Tokyo bars banned from alcohol sales
Tokyo bars as well as restaurants and karaoke bars will be banned from selling alcohol after an increase in cases of Covid-19 Delta and with the arrival of the Olympic Games.
Japan’s Prime Minister Yoshihide Suga has declared a state of emergency in the city of Tokyo due to the increase of Covid-19 Delta cases as the city prepares to host the Olympic Games.
With the declaration of the state of emergency, bars, restaurants, and karaoke bars will be prohibited from selling alcohol from July 12 until August 22. In addition, venues will have to close their doors at 8pm, regardless of whether they serve alcohol or non-alcoholic beverages.
It should be noted that the Olympic Games held from July 23 to August 8 will not be open to the public.
Following the announcement, restaurants and bars in Tokyo were outraged by the measure. Indeed, bar and restaurant owners complained about not being able to serve alcohol again as a result of Covid-19, in addition to occurring during the Olympics, such an important event and one that attracts people from all over.
“We can’t serve alcohol, so no one is interested in eating out. Imagine going to a pub or a restaurant where you can’t even order a drink,” says Yasuko Matsui, owner of a small restaurant serving Nagasaki-style noodles.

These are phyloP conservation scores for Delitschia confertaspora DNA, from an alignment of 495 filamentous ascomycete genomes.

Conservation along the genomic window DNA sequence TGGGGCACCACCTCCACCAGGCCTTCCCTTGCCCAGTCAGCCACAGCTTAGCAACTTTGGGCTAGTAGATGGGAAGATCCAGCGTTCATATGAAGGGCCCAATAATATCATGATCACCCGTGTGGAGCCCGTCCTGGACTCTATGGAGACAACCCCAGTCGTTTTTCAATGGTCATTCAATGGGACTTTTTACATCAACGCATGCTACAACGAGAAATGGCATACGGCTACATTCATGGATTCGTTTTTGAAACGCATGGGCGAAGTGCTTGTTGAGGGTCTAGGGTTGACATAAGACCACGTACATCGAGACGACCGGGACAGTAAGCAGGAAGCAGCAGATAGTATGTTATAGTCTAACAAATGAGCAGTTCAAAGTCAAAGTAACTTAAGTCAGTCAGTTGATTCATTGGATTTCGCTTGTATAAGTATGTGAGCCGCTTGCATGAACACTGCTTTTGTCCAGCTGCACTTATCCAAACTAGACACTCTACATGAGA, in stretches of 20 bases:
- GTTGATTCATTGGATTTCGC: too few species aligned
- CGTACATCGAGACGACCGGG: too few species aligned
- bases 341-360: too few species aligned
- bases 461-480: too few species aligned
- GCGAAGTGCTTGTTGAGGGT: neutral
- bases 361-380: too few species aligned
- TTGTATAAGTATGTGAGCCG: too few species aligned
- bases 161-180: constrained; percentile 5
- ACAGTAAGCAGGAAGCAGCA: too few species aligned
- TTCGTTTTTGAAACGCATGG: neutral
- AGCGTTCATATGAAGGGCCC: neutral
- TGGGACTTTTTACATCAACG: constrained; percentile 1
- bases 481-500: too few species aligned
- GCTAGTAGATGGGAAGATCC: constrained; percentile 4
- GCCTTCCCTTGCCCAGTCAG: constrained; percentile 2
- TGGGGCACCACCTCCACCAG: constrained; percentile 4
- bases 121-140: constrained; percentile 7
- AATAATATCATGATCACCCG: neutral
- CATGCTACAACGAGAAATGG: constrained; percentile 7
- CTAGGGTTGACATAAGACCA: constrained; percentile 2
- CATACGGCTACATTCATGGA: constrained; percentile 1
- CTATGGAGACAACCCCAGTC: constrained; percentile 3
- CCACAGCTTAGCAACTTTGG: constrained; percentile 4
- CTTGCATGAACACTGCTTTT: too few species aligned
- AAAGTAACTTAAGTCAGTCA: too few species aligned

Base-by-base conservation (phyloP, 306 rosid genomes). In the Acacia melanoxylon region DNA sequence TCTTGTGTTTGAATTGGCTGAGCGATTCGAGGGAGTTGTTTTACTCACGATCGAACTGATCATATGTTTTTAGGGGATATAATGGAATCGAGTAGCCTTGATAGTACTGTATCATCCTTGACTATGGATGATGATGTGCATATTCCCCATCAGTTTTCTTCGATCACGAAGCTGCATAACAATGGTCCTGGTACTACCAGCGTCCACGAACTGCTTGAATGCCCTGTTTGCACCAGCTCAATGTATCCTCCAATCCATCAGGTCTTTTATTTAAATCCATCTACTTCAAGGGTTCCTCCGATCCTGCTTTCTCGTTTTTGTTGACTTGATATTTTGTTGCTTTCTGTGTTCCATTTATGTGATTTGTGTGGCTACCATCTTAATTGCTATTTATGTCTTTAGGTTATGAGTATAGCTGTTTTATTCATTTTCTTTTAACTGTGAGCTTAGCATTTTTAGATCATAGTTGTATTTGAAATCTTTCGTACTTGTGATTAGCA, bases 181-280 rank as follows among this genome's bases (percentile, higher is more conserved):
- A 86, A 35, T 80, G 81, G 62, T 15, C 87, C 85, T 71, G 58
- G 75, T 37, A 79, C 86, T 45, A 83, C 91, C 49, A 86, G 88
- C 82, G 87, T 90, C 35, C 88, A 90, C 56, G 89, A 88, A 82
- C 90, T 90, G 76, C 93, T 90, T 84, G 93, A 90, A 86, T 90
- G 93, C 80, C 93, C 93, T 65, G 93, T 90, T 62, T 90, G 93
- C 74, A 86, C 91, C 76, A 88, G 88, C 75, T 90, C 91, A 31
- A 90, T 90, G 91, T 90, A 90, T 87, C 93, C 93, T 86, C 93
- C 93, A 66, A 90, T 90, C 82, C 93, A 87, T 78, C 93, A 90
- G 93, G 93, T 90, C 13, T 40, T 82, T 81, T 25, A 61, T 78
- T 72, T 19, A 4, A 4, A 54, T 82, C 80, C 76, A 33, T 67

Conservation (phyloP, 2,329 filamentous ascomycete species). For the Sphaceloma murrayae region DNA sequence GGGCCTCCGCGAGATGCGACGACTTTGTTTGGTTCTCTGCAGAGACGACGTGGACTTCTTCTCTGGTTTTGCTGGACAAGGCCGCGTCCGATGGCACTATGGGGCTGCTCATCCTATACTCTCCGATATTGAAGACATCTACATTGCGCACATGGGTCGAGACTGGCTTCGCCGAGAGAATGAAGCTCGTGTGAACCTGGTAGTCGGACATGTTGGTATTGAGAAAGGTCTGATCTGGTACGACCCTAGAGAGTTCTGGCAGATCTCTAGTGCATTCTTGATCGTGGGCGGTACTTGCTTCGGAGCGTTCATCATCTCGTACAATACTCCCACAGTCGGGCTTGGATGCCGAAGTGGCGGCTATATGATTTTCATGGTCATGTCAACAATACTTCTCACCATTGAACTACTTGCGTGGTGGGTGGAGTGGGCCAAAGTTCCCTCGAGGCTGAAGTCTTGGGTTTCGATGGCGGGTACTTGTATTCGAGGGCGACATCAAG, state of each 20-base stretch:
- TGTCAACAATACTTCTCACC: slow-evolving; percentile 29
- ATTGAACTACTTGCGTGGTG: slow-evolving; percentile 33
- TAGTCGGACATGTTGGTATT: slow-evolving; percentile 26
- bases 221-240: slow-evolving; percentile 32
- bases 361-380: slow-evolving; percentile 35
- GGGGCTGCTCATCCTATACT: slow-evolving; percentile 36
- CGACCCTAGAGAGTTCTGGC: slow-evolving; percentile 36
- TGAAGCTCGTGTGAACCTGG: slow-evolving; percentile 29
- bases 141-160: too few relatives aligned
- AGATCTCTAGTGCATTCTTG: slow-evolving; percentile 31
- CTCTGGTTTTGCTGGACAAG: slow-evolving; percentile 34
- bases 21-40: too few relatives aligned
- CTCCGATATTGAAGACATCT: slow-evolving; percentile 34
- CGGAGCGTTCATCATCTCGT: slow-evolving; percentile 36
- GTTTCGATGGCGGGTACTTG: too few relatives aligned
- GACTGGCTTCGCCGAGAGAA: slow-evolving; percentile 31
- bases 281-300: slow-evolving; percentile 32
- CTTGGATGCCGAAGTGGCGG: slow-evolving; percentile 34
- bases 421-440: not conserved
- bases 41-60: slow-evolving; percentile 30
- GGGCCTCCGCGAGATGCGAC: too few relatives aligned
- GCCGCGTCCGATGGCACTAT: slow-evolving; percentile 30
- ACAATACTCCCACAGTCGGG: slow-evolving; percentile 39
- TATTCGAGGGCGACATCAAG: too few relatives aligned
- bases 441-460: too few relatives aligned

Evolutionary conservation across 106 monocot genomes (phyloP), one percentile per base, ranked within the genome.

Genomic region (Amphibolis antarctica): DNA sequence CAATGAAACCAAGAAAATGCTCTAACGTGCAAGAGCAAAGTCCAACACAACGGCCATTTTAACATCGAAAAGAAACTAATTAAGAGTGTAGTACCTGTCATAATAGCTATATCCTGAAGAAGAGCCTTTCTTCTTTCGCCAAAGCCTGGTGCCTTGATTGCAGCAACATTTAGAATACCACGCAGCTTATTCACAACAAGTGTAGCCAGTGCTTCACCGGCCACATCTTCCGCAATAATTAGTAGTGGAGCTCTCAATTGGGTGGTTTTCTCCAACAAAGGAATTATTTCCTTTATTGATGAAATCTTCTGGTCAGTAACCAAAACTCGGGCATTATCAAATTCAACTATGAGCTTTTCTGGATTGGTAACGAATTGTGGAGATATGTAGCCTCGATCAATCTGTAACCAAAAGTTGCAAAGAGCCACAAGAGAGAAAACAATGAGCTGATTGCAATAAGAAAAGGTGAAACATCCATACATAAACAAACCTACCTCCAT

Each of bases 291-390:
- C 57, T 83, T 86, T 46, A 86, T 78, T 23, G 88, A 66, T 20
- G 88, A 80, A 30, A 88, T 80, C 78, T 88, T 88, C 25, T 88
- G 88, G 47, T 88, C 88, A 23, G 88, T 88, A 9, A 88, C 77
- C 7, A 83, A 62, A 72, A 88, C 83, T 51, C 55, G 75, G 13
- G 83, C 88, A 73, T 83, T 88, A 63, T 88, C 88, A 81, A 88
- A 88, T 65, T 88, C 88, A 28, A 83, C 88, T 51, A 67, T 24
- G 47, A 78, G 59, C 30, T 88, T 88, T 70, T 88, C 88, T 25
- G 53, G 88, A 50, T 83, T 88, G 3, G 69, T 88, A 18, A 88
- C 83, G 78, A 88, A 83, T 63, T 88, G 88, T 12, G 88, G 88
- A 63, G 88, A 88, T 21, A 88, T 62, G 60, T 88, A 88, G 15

As an incentive, the government offers daily subsidies of between ¥40,000 (€307) and ¥200,000 (€1 538), depending on the size of the establishment, along with the threat of a ¥300,000 (€2 300) fine for non-compliance, The Guardian reports.
But for restaurateurs in Shimbashi, the measures pose an existential threat. “The subsidies are too low, as we can’t serve alcohol and we have to close very early in the evening,” says Matsui, adding that his restaurant “barely survives” by offering special deals to office customers at lunchtime.
Others complain that the subsidies don’t come close to the profits generated from alcohol sales. One bar owner, who asked not to be named, said his income had dropped by 60% since the start of the pandemic.
Another collateral damage suffered by restaurateurs is the expenses incurred to invest in equipment to prevent the spread of the virus.
Among other measures, which Prime Minister Suga retracted and apologized for, the Japanese administration asked wholesalers to stop distributing alcohol to restaurants and bars that have defied the ban on alcohol sales aimed at curbing the spread of the coronavirus.
“I offer my apologies for causing problems for many people,” Suga told reporters a day after the government last week withdrew a request that wholesalers stop supplying establishments in areas under the COVID-19 state of emergency that have continued to serve alcohol.
Don’t drink and drive. Enjoy responsibly.
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